When the lockdown began, I was talking to random people on dating apps, familiar with the fact that I do not want to meet them. It was out of need that I keep talking to strangers not with an idea of dating them but to avoid the loneliness and over thinking that happens when mind wanders off.
Many queer people of colour have a number of experiences with racism within the “mainstream” LGBT+ spaces. Microaggressions from the doorman at the club is common, often being asked whether we know that it’s a “gay venue”.
My idiotic heart that clings to every false hope led me into believing that this change of place would mark a new beginning of acceptance, kindness and warmth. Little did I know that humanities can only teach such notions but cannot force you into practising it.
Living a bisexual life is to live in the shadows. To exist in the grey. You belong in the straight world, yet you don’t. You belong in the queer world, yet you don’t. Because our desires are both normative and deviant, we’re suspects everywhere.
I decided to get it all together, experiment and feel accepted by my own body in the form of Self Portraits.
I am gay. That’s it. There is nothing more and nothing less. It doesn’t change who I have been for the past 23 years, it doesn’t make me a bad person, it doesn’t make me any less capable to accomplish as anyone else.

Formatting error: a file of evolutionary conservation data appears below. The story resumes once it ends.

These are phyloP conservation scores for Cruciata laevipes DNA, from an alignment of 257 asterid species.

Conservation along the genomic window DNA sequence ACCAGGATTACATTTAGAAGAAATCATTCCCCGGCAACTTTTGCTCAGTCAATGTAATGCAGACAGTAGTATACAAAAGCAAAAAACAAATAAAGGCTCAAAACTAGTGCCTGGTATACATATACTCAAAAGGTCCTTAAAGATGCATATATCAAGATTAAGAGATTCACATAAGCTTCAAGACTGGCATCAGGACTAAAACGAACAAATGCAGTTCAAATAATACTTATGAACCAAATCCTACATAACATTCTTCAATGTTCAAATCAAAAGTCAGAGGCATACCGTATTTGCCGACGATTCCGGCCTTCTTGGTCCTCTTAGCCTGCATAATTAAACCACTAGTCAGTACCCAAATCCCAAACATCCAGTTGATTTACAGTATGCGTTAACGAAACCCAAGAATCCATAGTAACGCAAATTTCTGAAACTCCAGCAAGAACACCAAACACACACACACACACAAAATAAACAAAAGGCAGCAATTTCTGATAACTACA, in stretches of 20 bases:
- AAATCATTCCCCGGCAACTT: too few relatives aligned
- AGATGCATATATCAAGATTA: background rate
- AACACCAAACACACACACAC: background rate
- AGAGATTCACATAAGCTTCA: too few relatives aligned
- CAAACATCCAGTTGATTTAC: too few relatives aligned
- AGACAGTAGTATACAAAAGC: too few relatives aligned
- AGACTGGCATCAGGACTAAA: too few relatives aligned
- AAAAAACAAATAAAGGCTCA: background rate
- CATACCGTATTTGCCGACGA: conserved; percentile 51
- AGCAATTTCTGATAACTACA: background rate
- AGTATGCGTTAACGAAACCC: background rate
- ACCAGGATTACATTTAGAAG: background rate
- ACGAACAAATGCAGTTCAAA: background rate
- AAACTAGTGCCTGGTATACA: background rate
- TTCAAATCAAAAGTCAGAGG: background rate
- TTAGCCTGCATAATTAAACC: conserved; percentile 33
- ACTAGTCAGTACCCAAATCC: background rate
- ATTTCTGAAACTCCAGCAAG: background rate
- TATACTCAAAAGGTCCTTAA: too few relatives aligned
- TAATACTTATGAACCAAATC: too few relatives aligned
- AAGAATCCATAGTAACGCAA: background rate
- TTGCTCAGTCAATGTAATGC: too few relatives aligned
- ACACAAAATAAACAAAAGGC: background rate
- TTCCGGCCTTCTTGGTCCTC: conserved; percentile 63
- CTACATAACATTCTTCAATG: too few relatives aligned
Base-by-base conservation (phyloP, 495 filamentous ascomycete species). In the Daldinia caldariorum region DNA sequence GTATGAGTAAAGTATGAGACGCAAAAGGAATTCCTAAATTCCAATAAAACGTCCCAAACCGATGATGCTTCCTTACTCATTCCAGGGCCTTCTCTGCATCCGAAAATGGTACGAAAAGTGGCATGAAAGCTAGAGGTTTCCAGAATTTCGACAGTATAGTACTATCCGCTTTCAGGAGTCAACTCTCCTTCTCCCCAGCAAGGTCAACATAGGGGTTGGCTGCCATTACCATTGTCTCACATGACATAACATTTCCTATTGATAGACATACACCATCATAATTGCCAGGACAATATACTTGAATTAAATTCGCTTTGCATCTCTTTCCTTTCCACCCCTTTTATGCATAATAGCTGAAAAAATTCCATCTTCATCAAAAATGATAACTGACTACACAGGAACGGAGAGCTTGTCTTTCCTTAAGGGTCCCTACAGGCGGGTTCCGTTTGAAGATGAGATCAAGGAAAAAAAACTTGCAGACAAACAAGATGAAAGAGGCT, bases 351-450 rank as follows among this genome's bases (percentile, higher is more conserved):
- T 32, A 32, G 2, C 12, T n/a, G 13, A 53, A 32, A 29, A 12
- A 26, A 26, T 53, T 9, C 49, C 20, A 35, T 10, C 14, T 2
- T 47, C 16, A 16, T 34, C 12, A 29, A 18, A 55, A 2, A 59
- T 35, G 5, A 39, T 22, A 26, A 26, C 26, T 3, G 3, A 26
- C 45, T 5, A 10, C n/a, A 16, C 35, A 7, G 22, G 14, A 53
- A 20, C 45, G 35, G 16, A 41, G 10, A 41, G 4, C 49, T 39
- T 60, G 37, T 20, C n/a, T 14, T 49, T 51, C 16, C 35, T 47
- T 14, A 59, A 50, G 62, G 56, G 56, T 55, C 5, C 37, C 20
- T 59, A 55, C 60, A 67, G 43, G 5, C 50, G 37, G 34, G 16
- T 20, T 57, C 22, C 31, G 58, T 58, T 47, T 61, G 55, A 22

I grew up with an all-consuming love for Bollywood movies. They supplied the canvas for my visions and the soundtrack to my life’s cadences. To go to the theatre to watch a movie was to touch magic. And nowhere was that magic more apparent than in the quintessential Bollywood romance.
I cannot see that much. So, when I need something, over visual aesthetics, I would choose comfort, softness, texture, design and style - aspects of any material creation that I can feel through my tactile abilities. Taking this metaphorically, one can discern my experience during dating expeditions.